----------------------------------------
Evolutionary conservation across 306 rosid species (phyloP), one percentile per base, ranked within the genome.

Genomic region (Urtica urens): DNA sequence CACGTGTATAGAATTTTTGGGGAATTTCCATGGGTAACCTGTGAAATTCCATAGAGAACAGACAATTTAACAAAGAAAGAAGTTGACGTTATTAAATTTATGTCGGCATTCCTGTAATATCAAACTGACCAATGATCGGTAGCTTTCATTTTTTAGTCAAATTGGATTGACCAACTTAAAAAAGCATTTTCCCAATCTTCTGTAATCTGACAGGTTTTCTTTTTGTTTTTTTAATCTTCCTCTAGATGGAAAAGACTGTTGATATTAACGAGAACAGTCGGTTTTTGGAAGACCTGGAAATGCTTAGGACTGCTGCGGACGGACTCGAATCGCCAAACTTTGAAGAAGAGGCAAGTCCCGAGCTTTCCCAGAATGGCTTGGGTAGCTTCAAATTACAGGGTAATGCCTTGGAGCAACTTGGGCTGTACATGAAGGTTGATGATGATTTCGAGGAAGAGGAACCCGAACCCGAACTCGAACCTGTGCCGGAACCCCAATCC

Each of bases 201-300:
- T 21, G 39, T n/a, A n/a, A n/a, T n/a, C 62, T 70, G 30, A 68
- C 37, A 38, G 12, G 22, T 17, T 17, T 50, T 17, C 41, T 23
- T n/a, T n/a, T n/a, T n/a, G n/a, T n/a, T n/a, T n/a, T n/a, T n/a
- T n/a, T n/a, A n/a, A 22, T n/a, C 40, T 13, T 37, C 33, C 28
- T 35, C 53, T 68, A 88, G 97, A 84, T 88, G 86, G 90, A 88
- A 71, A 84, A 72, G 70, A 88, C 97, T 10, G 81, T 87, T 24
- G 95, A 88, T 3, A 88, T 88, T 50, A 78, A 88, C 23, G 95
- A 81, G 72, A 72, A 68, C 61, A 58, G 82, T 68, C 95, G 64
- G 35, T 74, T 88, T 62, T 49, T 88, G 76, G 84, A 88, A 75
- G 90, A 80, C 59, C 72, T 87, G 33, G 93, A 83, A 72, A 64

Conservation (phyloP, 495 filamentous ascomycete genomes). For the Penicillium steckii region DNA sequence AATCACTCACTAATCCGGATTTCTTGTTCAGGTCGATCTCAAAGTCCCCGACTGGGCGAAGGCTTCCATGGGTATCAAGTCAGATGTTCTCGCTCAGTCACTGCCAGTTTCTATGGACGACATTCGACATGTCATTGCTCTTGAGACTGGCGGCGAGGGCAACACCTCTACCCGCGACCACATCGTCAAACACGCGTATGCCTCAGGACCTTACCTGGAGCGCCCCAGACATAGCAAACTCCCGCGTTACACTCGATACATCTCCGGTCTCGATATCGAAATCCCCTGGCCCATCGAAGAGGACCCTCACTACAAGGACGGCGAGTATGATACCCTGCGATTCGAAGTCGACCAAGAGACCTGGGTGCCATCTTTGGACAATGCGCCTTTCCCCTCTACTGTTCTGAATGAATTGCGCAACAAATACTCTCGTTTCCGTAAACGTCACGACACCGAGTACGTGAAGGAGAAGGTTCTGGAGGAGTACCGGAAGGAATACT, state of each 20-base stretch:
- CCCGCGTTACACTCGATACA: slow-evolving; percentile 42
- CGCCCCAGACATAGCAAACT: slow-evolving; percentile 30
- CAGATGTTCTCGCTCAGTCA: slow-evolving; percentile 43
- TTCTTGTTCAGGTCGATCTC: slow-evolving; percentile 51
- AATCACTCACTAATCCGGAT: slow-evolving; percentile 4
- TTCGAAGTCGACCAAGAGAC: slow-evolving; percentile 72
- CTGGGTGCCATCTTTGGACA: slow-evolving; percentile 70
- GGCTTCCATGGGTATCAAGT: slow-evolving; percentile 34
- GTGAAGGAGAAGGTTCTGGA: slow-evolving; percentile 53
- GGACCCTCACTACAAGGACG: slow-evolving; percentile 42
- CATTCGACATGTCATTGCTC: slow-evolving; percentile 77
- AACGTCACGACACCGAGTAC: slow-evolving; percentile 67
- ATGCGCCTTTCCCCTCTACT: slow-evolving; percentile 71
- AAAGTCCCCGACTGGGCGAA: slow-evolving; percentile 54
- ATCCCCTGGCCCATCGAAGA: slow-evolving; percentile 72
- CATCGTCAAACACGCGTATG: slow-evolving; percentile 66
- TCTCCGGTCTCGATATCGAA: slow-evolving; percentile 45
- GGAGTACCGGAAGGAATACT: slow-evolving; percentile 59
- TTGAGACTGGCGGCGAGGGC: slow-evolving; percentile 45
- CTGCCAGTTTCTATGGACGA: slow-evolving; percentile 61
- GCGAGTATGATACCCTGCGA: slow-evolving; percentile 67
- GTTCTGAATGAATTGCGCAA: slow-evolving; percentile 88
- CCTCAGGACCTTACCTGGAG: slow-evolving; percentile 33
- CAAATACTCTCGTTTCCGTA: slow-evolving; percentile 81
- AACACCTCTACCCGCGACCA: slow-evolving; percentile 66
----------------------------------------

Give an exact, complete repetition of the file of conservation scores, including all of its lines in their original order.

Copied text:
Evolutionary conservation across 306 rosid species (phyloP), one percentile per base, ranked within the genome.

Genomic region (Urtica urens): DNA sequence CACGTGTATAGAATTTTTGGGGAATTTCCATGGGTAACCTGTGAAATTCCATAGAGAACAGACAATTTAACAAAGAAAGAAGTTGACGTTATTAAATTTATGTCGGCATTCCTGTAATATCAAACTGACCAATGATCGGTAGCTTTCATTTTTTAGTCAAATTGGATTGACCAACTTAAAAAAGCATTTTCCCAATCTTCTGTAATCTGACAGGTTTTCTTTTTGTTTTTTTAATCTTCCTCTAGATGGAAAAGACTGTTGATATTAACGAGAACAGTCGGTTTTTGGAAGACCTGGAAATGCTTAGGACTGCTGCGGACGGACTCGAATCGCCAAACTTTGAAGAAGAGGCAAGTCCCGAGCTTTCCCAGAATGGCTTGGGTAGCTTCAAATTACAGGGTAATGCCTTGGAGCAACTTGGGCTGTACATGAAGGTTGATGATGATTTCGAGGAAGAGGAACCCGAACCCGAACTCGAACCTGTGCCGGAACCCCAATCC

Each of bases 201-300:
- T 21, G 39, T n/a, A n/a, A n/a, T n/a, C 62, T 70, G 30, A 68
- C 37, A 38, G 12, G 22, T 17, T 17, T 50, T 17, C 41, T 23
- T n/a, T n/a, T n/a, T n/a, G n/a, T n/a, T n/a, T n/a, T n/a, T n/a
- T n/a, T n/a, A n/a, A 22, T n/a, C 40, T 13, T 37, C 33, C 28
- T 35, C 53, T 68, A 88, G 97, A 84, T 88, G 86, G 90, A 88
- A 71, A 84, A 72, G 70, A 88, C 97, T 10, G 81, T 87, T 24
- G 95, A 88, T 3, A 88, T 88, T 50, A 78, A 88, C 23, G 95
- A 81, G 72, A 72, A 68, C 61, A 58, G 82, T 68, C 95, G 64
- G 35, T 74, T 88, T 62, T 49, T 88, G 76, G 84, A 88, A 75
- G 90, A 80, C 59, C 72, T 87, G 33, G 93, A 83, A 72, A 64

Conservation (phyloP, 495 filamentous ascomycete genomes). For the Penicillium steckii region DNA sequence AATCACTCACTAATCCGGATTTCTTGTTCAGGTCGATCTCAAAGTCCCCGACTGGGCGAAGGCTTCCATGGGTATCAAGTCAGATGTTCTCGCTCAGTCACTGCCAGTTTCTATGGACGACATTCGACATGTCATTGCTCTTGAGACTGGCGGCGAGGGCAACACCTCTACCCGCGACCACATCGTCAAACACGCGTATGCCTCAGGACCTTACCTGGAGCGCCCCAGACATAGCAAACTCCCGCGTTACACTCGATACATCTCCGGTCTCGATATCGAAATCCCCTGGCCCATCGAAGAGGACCCTCACTACAAGGACGGCGAGTATGATACCCTGCGATTCGAAGTCGACCAAGAGACCTGGGTGCCATCTTTGGACAATGCGCCTTTCCCCTCTACTGTTCTGAATGAATTGCGCAACAAATACTCTCGTTTCCGTAAACGTCACGACACCGAGTACGTGAAGGAGAAGGTTCTGGAGGAGTACCGGAAGGAATACT, state of each 20-base stretch:
- CCCGCGTTACACTCGATACA: slow-evolving; percentile 42
- CGCCCCAGACATAGCAAACT: slow-evolving; percentile 30
- CAGATGTTCTCGCTCAGTCA: slow-evolving; percentile 43
- TTCTTGTTCAGGTCGATCTC: slow-evolving; percentile 51
- AATCACTCACTAATCCGGAT: slow-evolving; percentile 4
- TTCGAAGTCGACCAAGAGAC: slow-evolving; percentile 72
- CTGGGTGCCATCTTTGGACA: slow-evolving; percentile 70
- GGCTTCCATGGGTATCAAGT: slow-evolving; percentile 34
- GTGAAGGAGAAGGTTCTGGA: slow-evolving; percentile 53
- GGACCCTCACTACAAGGACG: slow-evolving; percentile 42
- CATTCGACATGTCATTGCTC: slow-evolving; percentile 77
- AACGTCACGACACCGAGTAC: slow-evolving; percentile 67
- ATGCGCCTTTCCCCTCTACT: slow-evolving; percentile 71
- AAAGTCCCCGACTGGGCGAA: slow-evolving; percentile 54
- ATCCCCTGGCCCATCGAAGA: slow-evolving; percentile 72
- CATCGTCAAACACGCGTATG: slow-evolving; percentile 66
- TCTCCGGTCTCGATATCGAA: slow-evolving; percentile 45
- GGAGTACCGGAAGGAATACT: slow-evolving; percentile 59
- TTGAGACTGGCGGCGAGGGC: slow-evolving; percentile 45
- CTGCCAGTTTCTATGGACGA: slow-evolving; percentile 61
- GCGAGTATGATACCCTGCGA: slow-evolving; percentile 67
- GTTCTGAATGAATTGCGCAA: slow-evolving; percentile 88
- CCTCAGGACCTTACCTGGAG: slow-evolving; percentile 33
- CAAATACTCTCGTTTCCGTA: slow-evolving; percentile 81
- AACACCTCTACCCGCGACCA: slow-evolving; percentile 66